# What parameters are currently possible in a directional antenna less than 5mm long?

I'm curious what kind of directional antennas could fit inside a cell phone, which would require it to be 5mm or less in its longest dimension. I know that the length of a directional antenna is often a critical factor in the gain and directionality of an antenna, so I'm wondering also what frequency would be ideal for that constraint.

So in short, what types of directional antennas would be practical at a maximum length of 5mm, and what limitations are necessary with that constraint?

• Other than material/manufacturing issues, any antenna design can be used at any size; it's just that, to get the same operation, the wavelength scales with the physical length. So if you want to ask about smaller-than-ideal antennas, you should specify a fraction of the wavelength, not a fixed physical length. I'd recommend editing your question. – Kevin Reid AG6YO Apr 28 '16 at 21:54
• The GPS antenna in your phone is that sort of size, 5 x 3 x 1 mm, and it's directional... a bit – tomnexus Apr 28 '16 at 22:18
• @KevinReidAG6YO That's exactly why I asked about the frequency that would be ideal at that physical length. I don't think you're correct that all antenna designs can be scaled to any size depending on the wavelength. I've heard that high frequency microwave antennas need to use different design methodology because the wavelength is close to the size of the other electronic components. I don't know how true that is, but I want to leave my question as is because I don't want to make any assumptions that i'm not sure about. – B T Apr 28 '16 at 22:46
• @tomnexus Only unintentionally I would imagine, right? – B T Apr 28 '16 at 22:47
• What is the reason that directionality is important to you? It seems you can get any gain you want, just choose a frequency. G * wavelength^2 = 4*pi*(5 mm)^2. 10 dBi @ 53 GHz, 20 dBi @ 170 GHz and so on. – tomnexus Apr 29 '16 at 4:45

You could look into "Patch Antenna" design. Some theory here: http://www.antenna-theory.com/antennas/patches/antenna.php

however: manufacturing this yourself would be quite challenging I would imagine.

HTH.

[edit due to comments]

Hi BT, it seems you asked a different question in the comments. I guess the original question:

what types of directional antennas would be practical at a maximum length of 5mm, and what limitations are necessary with that constraint?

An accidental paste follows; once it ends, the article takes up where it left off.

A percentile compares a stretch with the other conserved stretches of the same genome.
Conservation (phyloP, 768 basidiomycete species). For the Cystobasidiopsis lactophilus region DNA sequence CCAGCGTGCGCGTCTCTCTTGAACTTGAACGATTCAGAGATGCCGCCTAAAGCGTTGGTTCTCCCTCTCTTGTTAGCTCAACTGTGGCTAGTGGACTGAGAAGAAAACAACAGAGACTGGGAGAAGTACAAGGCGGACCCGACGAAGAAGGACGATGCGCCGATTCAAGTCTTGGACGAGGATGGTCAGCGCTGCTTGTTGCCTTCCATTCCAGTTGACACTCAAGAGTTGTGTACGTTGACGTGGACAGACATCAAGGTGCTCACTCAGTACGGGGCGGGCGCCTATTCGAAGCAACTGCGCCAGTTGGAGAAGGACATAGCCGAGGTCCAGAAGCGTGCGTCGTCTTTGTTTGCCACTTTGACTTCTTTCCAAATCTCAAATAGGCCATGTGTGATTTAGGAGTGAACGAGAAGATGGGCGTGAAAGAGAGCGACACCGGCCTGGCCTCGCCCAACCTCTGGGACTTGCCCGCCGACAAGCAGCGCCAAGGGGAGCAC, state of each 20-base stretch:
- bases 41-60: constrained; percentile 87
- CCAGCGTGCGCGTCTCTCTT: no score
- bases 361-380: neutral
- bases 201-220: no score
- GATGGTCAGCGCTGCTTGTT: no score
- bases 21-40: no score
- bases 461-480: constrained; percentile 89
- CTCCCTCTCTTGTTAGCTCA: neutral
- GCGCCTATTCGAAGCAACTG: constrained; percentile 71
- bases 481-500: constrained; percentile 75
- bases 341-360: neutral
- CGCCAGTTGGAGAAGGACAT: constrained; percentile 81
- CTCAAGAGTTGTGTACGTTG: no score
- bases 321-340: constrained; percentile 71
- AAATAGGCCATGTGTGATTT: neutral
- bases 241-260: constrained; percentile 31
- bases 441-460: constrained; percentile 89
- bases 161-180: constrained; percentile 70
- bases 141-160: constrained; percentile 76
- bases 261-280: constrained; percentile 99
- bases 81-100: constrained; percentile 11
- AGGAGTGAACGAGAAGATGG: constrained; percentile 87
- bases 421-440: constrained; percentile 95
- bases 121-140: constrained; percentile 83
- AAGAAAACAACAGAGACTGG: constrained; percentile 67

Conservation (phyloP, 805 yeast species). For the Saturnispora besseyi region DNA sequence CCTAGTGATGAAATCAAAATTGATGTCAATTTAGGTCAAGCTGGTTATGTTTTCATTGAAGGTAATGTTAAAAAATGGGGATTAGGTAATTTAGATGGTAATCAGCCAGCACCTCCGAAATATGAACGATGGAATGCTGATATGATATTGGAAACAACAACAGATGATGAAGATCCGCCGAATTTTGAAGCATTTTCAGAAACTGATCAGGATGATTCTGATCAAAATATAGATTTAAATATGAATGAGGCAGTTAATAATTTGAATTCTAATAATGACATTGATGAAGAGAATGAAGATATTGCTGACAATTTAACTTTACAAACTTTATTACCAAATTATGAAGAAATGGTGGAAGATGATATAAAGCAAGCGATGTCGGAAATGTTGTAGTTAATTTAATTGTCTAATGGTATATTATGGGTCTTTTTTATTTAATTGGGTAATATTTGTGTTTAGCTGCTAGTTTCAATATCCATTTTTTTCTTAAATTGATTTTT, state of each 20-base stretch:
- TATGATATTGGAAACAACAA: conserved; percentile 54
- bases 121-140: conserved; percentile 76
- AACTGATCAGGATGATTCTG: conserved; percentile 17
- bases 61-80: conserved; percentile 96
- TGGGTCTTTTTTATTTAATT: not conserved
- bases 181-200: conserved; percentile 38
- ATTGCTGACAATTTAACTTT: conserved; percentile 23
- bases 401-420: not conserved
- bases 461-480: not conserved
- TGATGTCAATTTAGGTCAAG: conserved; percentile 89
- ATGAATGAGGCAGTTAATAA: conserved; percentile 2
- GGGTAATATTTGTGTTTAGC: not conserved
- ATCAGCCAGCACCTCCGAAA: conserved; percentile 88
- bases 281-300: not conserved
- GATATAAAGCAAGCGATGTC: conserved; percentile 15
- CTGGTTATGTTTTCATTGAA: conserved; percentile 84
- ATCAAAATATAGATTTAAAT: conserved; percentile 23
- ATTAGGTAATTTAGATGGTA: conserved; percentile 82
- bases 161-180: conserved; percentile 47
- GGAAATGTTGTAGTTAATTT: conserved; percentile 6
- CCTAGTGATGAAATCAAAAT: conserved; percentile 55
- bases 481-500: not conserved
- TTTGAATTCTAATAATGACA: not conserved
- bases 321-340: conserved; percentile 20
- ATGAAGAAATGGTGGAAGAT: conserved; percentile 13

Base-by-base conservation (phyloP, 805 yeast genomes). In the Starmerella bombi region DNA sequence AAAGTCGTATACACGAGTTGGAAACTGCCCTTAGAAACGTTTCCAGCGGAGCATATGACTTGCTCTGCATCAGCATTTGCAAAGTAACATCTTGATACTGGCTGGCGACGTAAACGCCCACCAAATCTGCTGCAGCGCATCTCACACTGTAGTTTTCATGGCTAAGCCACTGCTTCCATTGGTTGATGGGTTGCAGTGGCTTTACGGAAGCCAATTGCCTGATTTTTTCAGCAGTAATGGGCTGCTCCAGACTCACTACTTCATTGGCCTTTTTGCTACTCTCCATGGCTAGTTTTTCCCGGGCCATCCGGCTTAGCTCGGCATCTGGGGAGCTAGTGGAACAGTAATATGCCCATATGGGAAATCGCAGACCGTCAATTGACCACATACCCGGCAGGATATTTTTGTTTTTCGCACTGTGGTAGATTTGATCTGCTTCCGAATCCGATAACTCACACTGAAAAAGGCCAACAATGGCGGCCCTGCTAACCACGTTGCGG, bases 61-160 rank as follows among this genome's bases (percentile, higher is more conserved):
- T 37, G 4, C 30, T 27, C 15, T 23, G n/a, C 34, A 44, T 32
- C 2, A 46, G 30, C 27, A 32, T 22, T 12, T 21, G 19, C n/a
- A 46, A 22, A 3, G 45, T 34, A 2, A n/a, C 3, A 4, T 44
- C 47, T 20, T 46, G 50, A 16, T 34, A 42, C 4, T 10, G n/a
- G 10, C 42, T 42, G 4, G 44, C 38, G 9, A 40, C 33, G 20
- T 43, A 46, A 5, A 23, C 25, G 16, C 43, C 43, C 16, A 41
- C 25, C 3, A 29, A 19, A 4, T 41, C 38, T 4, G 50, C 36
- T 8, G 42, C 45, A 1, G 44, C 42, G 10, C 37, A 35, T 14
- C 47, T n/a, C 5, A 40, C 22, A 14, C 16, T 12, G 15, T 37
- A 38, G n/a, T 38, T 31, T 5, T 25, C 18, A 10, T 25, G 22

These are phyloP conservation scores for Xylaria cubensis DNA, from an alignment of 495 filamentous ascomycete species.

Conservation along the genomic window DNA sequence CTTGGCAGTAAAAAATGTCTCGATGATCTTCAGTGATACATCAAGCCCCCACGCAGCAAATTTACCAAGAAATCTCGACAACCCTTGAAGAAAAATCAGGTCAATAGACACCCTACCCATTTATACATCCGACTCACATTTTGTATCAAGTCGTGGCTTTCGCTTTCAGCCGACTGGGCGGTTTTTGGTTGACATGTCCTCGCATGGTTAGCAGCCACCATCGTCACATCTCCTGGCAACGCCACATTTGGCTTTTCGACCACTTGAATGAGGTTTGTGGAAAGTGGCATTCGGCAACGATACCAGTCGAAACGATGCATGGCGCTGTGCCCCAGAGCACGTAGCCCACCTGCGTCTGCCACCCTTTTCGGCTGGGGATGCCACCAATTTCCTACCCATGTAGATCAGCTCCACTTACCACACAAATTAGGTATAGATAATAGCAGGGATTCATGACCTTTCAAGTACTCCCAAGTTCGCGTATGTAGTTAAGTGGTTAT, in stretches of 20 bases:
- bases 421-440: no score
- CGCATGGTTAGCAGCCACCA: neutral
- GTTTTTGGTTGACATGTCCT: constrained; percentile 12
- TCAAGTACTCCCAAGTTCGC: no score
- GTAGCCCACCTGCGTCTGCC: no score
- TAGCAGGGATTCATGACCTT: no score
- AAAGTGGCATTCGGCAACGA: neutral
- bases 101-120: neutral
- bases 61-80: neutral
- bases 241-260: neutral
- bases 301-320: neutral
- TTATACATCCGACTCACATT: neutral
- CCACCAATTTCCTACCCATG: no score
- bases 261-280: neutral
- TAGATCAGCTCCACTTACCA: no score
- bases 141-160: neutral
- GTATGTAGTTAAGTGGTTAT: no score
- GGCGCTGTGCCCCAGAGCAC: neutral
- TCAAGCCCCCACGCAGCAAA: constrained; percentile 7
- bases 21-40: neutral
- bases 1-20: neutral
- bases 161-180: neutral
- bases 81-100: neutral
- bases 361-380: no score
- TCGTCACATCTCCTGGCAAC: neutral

Would be answered by above reference to patch-antennas.

Now you are asking:

How are these used in mobile devices without being omnidirectional?

This can be broken up in two questions:

1) How are these used in mobile devices ?

2) without being omnidirectional ?

1) They are not used in mobile devices, or at least not main-stream, due to size of the patch itself (there are others derived from patch antenna design, already commented below)

2) They are directional. But this does not seem to hinder mobile technology. The cell towers seem to have enough directivity/gain/coverage/power to reliably build connections even when the mobile device has a "somewhat directional" antenna.

HTH.

• Interesting, according to that it has pretty good directivity. How are these used in mobile devices without being omnidirectional? – B T Apr 29 '16 at 23:54
• I don't think that patch antennas are used (at least often) in mobile phones: the size has to be compearable with wavelength making it too large for mobile phones. I'm not an expert but I would assume that the CCEs (capacitively coupled element) are the usual way to go, replacing older PIFAs (Planar inverted F antennas) used in single or dual frequency phones. – OH2FXN May 2 '16 at 17:00
• @OH2FXN Both CCE and PIFA are derived from patch/microstrip antennas. – Edwin van Mierlo May 3 '16 at 7:45
• @EdwinvanMierlo You seem to be correct, I knew that PIFAs and CCEs are based on microstrip antennas but didn't know that they are also classified as one. Either way, this is answer for B T's follow up question on how to make microstrip antenna more omnidirectional. – OH2FXN May 4 '16 at 16:56